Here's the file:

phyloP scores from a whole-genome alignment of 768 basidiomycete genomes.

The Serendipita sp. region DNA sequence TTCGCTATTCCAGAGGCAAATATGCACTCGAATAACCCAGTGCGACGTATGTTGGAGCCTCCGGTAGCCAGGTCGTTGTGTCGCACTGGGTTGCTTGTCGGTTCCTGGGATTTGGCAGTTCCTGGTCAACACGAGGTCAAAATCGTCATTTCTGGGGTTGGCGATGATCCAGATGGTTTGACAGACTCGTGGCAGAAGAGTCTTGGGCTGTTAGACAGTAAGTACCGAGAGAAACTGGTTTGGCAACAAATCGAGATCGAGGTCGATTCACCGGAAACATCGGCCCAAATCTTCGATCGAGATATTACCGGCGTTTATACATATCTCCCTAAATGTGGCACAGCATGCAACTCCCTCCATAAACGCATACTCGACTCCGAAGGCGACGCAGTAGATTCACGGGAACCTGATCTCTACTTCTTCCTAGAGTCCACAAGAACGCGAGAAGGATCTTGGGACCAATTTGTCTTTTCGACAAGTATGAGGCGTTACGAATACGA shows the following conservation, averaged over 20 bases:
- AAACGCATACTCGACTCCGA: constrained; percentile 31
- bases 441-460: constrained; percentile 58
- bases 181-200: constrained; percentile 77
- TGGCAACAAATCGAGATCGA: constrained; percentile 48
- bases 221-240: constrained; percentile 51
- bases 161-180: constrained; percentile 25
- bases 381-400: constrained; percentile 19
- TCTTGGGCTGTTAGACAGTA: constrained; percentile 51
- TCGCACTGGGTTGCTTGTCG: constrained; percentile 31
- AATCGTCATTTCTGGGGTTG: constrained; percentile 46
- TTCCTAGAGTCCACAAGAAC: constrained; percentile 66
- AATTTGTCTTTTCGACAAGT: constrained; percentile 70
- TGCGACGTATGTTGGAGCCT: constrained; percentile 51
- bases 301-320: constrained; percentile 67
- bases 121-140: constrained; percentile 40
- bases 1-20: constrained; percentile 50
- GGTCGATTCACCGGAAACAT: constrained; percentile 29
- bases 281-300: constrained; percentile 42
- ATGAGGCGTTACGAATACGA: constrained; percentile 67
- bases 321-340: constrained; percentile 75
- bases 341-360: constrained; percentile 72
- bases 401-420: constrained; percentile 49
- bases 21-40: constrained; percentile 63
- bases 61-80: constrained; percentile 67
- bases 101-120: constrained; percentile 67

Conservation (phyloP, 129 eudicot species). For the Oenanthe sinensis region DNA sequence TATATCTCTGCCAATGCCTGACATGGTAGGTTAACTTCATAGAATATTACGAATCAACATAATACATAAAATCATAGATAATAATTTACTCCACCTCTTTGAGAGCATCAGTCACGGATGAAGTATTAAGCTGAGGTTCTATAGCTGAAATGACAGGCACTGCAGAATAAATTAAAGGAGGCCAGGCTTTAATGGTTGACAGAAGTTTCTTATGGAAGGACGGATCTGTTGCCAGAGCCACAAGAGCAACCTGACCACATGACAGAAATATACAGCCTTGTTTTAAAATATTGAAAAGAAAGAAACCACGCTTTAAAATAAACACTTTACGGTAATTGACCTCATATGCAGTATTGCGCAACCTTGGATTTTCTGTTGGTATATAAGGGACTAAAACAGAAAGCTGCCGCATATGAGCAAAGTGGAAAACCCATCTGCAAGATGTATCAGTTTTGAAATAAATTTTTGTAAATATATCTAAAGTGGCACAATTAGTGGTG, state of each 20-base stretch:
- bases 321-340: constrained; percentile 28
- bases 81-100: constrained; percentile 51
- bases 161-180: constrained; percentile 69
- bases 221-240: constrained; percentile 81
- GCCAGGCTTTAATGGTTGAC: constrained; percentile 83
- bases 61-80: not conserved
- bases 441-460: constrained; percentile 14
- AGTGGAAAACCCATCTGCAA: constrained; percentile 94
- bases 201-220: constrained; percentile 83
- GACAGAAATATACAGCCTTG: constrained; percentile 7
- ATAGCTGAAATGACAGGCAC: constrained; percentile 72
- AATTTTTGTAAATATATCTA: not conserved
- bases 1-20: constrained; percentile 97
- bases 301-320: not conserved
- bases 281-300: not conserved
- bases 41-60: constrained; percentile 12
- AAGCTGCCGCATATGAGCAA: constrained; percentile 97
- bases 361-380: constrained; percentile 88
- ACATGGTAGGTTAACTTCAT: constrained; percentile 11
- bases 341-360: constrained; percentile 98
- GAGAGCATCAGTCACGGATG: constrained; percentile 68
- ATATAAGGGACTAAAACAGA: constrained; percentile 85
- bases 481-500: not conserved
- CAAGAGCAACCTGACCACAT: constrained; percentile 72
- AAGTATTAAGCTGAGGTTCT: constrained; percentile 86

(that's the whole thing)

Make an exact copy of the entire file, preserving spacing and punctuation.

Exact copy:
phyloP scores from a whole-genome alignment of 768 basidiomycete genomes.

The Serendipita sp. region DNA sequence TTCGCTATTCCAGAGGCAAATATGCACTCGAATAACCCAGTGCGACGTATGTTGGAGCCTCCGGTAGCCAGGTCGTTGTGTCGCACTGGGTTGCTTGTCGGTTCCTGGGATTTGGCAGTTCCTGGTCAACACGAGGTCAAAATCGTCATTTCTGGGGTTGGCGATGATCCAGATGGTTTGACAGACTCGTGGCAGAAGAGTCTTGGGCTGTTAGACAGTAAGTACCGAGAGAAACTGGTTTGGCAACAAATCGAGATCGAGGTCGATTCACCGGAAACATCGGCCCAAATCTTCGATCGAGATATTACCGGCGTTTATACATATCTCCCTAAATGTGGCACAGCATGCAACTCCCTCCATAAACGCATACTCGACTCCGAAGGCGACGCAGTAGATTCACGGGAACCTGATCTCTACTTCTTCCTAGAGTCCACAAGAACGCGAGAAGGATCTTGGGACCAATTTGTCTTTTCGACAAGTATGAGGCGTTACGAATACGA shows the following conservation, averaged over 20 bases:
- AAACGCATACTCGACTCCGA: constrained; percentile 31
- bases 441-460: constrained; percentile 58
- bases 181-200: constrained; percentile 77
- TGGCAACAAATCGAGATCGA: constrained; percentile 48
- bases 221-240: constrained; percentile 51
- bases 161-180: constrained; percentile 25
- bases 381-400: constrained; percentile 19
- TCTTGGGCTGTTAGACAGTA: constrained; percentile 51
- TCGCACTGGGTTGCTTGTCG: constrained; percentile 31
- AATCGTCATTTCTGGGGTTG: constrained; percentile 46
- TTCCTAGAGTCCACAAGAAC: constrained; percentile 66
- AATTTGTCTTTTCGACAAGT: constrained; percentile 70
- TGCGACGTATGTTGGAGCCT: constrained; percentile 51
- bases 301-320: constrained; percentile 67
- bases 121-140: constrained; percentile 40
- bases 1-20: constrained; percentile 50
- GGTCGATTCACCGGAAACAT: constrained; percentile 29
- bases 281-300: constrained; percentile 42
- ATGAGGCGTTACGAATACGA: constrained; percentile 67
- bases 321-340: constrained; percentile 75
- bases 341-360: constrained; percentile 72
- bases 401-420: constrained; percentile 49
- bases 21-40: constrained; percentile 63
- bases 61-80: constrained; percentile 67
- bases 101-120: constrained; percentile 67

Conservation (phyloP, 129 eudicot species). For the Oenanthe sinensis region DNA sequence TATATCTCTGCCAATGCCTGACATGGTAGGTTAACTTCATAGAATATTACGAATCAACATAATACATAAAATCATAGATAATAATTTACTCCACCTCTTTGAGAGCATCAGTCACGGATGAAGTATTAAGCTGAGGTTCTATAGCTGAAATGACAGGCACTGCAGAATAAATTAAAGGAGGCCAGGCTTTAATGGTTGACAGAAGTTTCTTATGGAAGGACGGATCTGTTGCCAGAGCCACAAGAGCAACCTGACCACATGACAGAAATATACAGCCTTGTTTTAAAATATTGAAAAGAAAGAAACCACGCTTTAAAATAAACACTTTACGGTAATTGACCTCATATGCAGTATTGCGCAACCTTGGATTTTCTGTTGGTATATAAGGGACTAAAACAGAAAGCTGCCGCATATGAGCAAAGTGGAAAACCCATCTGCAAGATGTATCAGTTTTGAAATAAATTTTTGTAAATATATCTAAAGTGGCACAATTAGTGGTG, state of each 20-base stretch:
- bases 321-340: constrained; percentile 28
- bases 81-100: constrained; percentile 51
- bases 161-180: constrained; percentile 69
- bases 221-240: constrained; percentile 81
- GCCAGGCTTTAATGGTTGAC: constrained; percentile 83
- bases 61-80: not conserved
- bases 441-460: constrained; percentile 14
- AGTGGAAAACCCATCTGCAA: constrained; percentile 94
- bases 201-220: constrained; percentile 83
- GACAGAAATATACAGCCTTG: constrained; percentile 7
- ATAGCTGAAATGACAGGCAC: constrained; percentile 72
- AATTTTTGTAAATATATCTA: not conserved
- bases 1-20: constrained; percentile 97
- bases 301-320: not conserved
- bases 281-300: not conserved
- bases 41-60: constrained; percentile 12
- AAGCTGCCGCATATGAGCAA: constrained; percentile 97
- bases 361-380: constrained; percentile 88
- ACATGGTAGGTTAACTTCAT: constrained; percentile 11
- bases 341-360: constrained; percentile 98
- GAGAGCATCAGTCACGGATG: constrained; percentile 68
- ATATAAGGGACTAAAACAGA: constrained; percentile 85
- bases 481-500: not conserved
- CAAGAGCAACCTGACCACAT: constrained; percentile 72
- AAGTATTAAGCTGAGGTTCT: constrained; percentile 86